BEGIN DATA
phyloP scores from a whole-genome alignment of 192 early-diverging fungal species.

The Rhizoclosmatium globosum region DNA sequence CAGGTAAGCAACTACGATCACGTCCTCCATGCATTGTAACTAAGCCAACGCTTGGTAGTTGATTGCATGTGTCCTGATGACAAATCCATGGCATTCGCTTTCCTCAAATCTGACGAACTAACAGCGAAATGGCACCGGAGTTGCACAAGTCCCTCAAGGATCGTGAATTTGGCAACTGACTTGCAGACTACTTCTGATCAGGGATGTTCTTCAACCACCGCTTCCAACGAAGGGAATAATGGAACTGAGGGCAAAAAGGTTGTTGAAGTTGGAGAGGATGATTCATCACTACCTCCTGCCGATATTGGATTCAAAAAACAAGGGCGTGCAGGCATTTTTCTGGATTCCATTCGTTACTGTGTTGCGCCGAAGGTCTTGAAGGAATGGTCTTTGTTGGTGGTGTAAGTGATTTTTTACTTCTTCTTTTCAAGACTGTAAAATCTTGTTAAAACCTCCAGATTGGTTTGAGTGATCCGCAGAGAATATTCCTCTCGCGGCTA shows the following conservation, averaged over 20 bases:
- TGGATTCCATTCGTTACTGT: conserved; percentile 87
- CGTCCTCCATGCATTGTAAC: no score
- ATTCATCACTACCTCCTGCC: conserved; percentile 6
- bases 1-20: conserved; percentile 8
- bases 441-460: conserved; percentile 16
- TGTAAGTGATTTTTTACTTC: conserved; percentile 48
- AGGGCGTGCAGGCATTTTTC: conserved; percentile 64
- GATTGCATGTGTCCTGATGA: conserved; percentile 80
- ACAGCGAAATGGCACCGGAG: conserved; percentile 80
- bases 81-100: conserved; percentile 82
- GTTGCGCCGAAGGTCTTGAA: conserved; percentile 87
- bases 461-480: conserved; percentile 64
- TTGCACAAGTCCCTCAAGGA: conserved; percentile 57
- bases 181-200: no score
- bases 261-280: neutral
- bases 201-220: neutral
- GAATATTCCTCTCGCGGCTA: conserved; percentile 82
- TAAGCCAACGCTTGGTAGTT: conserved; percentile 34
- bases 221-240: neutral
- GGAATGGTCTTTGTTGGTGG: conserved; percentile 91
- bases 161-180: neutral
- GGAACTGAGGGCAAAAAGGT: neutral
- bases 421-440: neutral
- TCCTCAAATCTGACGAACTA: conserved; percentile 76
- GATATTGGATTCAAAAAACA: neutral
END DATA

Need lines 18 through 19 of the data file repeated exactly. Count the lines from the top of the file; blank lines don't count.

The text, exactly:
- bases 201-220: neutral
- GAATATTCCTCTCGCGGCTA: conserved; percentile 82